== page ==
In 1538, England is in the midst of bloody power struggles between  crown and cross that threaten to tear the country apart. Joanna Stafford has seen what lies inside the king’s torture rooms and risks  imprisonment again, when she is caught up in a shadowy international  plot targeting the King. As the power plays turn vicious, Joanna  understands she may have to assume her role in a prophecy foretold by  three different seers, each more omniscient than the last.

Joanna realizes the life of Henry VIII as well as the future of  Christendom are in her hands—hands that must someday hold the chalice  that lays at the center of these deadly prophecies…

Layered Pages Comments and Review:

 

When I was asked to participate in the historical fiction virtual book tours for, The Chalice by Nancy Bilyeau, I was so delighted! I have been anxiously awaiting for this novel! The Chalice is the sequel to Nancy’s debut novel, The Crown. To give you a little back ground to the story. I would like to share a little to you about, The Crown.

The protagonist, Joanna Stafford, a Dominican nun in the sixteenth century discovers her cousin is sentenced to burn at the stake at the orders of King Henry VIII. She leaves the priory to go to her cousin to show her support and she is arrested along with her father and they are sent to the Tower of London. Joanna is forced by Stephen Gardiner to spy for him and to find a relic. He believes this relic, a crown is at the Dartford Priory where Joanna is a nun. She is sent back to Dartford along with two monks.

Joanna starts to unravel the history of the crown and as she discovers the mystery little by little things become very dangerous for her and the Priory. Who can she trust? Who can she turn to for help? Will she be able to save the Priory and the people she cares about including her father’s life?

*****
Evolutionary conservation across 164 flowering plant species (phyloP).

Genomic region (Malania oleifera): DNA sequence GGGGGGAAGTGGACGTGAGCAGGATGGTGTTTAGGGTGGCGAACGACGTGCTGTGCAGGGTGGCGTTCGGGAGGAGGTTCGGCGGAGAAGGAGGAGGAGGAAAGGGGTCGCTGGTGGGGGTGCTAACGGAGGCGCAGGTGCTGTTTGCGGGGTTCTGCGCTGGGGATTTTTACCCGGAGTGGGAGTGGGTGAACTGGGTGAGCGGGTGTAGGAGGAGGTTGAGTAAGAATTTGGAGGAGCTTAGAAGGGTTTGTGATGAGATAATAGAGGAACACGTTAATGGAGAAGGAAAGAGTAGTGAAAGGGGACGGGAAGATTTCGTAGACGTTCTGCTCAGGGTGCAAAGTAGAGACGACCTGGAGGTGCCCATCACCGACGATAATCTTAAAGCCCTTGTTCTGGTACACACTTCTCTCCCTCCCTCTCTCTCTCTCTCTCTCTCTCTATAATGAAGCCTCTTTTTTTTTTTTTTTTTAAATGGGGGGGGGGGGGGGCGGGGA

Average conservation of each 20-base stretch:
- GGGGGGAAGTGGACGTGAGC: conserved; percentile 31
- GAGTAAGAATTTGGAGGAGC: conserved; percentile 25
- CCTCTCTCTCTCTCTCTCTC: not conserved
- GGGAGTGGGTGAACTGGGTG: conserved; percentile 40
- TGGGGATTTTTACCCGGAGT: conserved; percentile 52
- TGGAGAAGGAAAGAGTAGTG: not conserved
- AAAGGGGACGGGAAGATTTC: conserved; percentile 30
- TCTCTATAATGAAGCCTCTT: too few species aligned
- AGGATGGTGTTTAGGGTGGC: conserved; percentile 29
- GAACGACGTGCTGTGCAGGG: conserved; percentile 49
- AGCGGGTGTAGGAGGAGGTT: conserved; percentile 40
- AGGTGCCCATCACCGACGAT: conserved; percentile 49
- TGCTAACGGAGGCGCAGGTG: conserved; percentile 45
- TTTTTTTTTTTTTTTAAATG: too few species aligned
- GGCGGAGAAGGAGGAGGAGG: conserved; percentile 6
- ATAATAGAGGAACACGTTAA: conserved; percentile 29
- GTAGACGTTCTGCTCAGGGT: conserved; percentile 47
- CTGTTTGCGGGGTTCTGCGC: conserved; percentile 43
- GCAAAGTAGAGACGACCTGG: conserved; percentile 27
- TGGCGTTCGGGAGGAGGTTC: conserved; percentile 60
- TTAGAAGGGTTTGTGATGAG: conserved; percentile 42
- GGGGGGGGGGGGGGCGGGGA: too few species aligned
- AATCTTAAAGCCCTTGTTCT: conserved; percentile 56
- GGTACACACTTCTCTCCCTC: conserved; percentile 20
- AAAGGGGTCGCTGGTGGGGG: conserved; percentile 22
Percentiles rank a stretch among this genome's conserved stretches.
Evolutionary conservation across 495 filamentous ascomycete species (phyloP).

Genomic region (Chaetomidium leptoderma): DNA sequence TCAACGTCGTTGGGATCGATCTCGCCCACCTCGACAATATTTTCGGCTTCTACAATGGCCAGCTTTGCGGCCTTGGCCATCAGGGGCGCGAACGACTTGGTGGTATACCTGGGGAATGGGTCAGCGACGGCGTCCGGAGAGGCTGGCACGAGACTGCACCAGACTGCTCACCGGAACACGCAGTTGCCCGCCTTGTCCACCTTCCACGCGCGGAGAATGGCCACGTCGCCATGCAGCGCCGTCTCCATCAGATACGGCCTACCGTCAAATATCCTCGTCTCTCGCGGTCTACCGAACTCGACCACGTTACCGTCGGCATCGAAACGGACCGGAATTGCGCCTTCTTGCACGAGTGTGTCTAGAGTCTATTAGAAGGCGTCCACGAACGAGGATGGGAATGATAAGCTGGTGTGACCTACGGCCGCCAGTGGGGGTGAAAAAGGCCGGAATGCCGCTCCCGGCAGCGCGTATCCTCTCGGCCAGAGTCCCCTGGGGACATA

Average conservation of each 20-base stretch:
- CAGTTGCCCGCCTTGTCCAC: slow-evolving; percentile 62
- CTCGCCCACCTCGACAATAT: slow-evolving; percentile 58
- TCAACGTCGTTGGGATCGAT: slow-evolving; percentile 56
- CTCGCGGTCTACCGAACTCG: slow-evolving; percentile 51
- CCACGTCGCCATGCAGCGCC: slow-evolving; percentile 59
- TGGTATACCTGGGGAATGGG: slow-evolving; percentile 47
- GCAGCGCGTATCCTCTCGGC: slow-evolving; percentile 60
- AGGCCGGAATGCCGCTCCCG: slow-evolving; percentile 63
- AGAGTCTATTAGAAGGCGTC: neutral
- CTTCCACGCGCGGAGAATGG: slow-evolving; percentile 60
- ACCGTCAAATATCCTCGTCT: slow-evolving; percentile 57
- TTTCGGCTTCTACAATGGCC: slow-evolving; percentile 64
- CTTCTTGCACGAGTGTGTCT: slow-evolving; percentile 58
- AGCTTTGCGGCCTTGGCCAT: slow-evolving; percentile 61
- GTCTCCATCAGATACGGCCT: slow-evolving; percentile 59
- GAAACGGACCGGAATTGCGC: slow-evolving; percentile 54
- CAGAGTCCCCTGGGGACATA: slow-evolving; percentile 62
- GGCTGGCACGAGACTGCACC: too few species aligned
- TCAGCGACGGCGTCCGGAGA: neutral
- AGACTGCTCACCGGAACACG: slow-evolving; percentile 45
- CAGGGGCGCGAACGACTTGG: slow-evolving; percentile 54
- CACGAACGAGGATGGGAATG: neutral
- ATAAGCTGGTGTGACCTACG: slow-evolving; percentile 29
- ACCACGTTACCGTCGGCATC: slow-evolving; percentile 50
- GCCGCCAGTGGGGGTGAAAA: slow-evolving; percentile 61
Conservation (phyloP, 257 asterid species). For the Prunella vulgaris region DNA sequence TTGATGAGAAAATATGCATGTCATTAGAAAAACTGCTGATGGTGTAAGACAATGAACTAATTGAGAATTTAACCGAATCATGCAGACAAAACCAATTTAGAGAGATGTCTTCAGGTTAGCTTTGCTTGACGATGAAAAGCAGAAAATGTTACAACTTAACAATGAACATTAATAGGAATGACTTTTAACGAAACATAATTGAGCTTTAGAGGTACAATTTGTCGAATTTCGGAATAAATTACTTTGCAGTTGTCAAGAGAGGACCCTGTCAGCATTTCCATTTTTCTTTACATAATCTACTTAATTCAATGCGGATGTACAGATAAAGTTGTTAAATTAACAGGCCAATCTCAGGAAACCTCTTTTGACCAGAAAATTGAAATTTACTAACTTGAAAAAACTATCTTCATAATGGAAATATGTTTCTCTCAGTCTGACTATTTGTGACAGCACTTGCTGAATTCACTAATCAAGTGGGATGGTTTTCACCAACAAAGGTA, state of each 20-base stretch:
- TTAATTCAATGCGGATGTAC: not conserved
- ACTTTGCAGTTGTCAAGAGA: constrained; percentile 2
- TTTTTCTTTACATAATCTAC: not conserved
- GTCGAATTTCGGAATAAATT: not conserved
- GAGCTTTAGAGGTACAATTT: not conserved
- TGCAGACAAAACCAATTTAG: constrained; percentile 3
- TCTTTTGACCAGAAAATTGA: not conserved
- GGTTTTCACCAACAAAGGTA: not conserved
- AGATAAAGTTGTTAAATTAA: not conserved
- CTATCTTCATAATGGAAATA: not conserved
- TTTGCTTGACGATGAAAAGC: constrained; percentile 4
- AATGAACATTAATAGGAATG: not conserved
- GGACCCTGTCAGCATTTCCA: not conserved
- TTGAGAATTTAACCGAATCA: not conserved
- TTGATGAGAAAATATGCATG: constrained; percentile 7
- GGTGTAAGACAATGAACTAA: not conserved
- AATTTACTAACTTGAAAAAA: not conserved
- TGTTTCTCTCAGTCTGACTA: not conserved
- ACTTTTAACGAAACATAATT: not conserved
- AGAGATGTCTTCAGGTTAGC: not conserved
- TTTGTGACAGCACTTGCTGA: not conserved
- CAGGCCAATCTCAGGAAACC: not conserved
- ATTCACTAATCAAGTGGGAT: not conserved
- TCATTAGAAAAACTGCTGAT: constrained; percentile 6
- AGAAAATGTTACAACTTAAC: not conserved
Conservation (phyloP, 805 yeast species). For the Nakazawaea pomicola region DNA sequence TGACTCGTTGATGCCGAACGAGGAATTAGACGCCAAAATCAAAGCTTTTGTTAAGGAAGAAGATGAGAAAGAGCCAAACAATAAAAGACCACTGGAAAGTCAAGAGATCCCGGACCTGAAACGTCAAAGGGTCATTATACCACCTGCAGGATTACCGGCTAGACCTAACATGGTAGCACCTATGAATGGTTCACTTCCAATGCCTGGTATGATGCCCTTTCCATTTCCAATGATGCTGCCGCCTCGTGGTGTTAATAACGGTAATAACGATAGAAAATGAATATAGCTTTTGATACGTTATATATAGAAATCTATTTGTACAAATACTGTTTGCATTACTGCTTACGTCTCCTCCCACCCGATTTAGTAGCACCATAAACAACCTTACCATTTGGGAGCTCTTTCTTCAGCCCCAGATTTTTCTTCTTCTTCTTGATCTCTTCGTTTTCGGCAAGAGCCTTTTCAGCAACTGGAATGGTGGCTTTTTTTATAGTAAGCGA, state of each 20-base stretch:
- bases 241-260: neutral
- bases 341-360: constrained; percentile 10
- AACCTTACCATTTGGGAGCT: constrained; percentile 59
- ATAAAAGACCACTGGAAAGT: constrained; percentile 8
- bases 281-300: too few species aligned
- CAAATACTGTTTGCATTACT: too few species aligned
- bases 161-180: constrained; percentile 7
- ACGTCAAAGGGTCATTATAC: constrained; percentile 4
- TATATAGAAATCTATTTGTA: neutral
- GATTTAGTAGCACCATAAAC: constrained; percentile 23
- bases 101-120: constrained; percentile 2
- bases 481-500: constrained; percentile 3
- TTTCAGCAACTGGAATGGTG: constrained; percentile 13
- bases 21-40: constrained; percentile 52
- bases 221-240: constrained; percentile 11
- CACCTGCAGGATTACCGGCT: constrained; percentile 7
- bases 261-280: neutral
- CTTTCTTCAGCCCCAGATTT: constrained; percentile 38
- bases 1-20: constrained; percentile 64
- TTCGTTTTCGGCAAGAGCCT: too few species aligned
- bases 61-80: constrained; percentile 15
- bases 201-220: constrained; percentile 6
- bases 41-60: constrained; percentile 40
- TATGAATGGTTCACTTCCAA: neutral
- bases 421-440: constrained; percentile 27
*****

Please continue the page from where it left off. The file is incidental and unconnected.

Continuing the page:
Joanna is also member of the aristocratic Stafford family. She is loyal to her family, her faith and she is courageous and strong-willed. She tends to put in her trust in the wrong people at times, but that is because she has been a bit sheltered I think. It’s truly amazing how she gets herself into these situations and yet she comes out so strong.

The Chalice

The Chalice has all the elements for a thriller a reader would want! Intrigue, murder, betrayal, conspiracy, romance, suspense, well-developed characters who will captivate you! Bilyeau also gives you a wonderful blend of history throughout the story. One can tell she has done her research and knows quite a bit about Tudor history.

As the story unfolds, Joanna is caught up in a plot that targets King Henry VIII and she finds herself in a web of lies and betrayal. In this daunting position she has been forced in making a decision that could change her life, those around her and England, forever. There were many times throughout the story I wasn’t sure how she was going to get out of the mess she was caught up in. This is a story that is so well written and evenly paced that one must really read for themselves to discover how enthralling it really is. It’s not too often I’m left almost speechless to describe my feelings for a story. I highly recommend this brilliant series and want the readers to come away with as much enjoyment as I did.

The beginning of the story really sets the tone for this powerful and compelling tale. In chapter one of The Chalice the story begins ten years earlier. Joanna is seventeen years old and making a journey to Canterbury from her home, Stafford Castle with her mother. They are going to Canterbury in the guise of her mother wanting Joanna to use the healing waters to cure her melancholia. But her mother has other plans for her that are unknown to Joanna and others in their household.

When Joanna assumed they would be heading back to London, her mother made arrangements to see a nun instead. She thought nothing of it because in Spain, her mother’s family spent time with nuns and monks. As they were getting ready to go, her mother was telling her about a nun, Elizabeth Barton that she wanted Joanna to see. When she meets Elizabeth, she realizes that she is no ordinary nun. I believe Joanna’s whole life changes from that moment on…

I rated this story five stars!

 

About the Author:

 

nancy bilyeau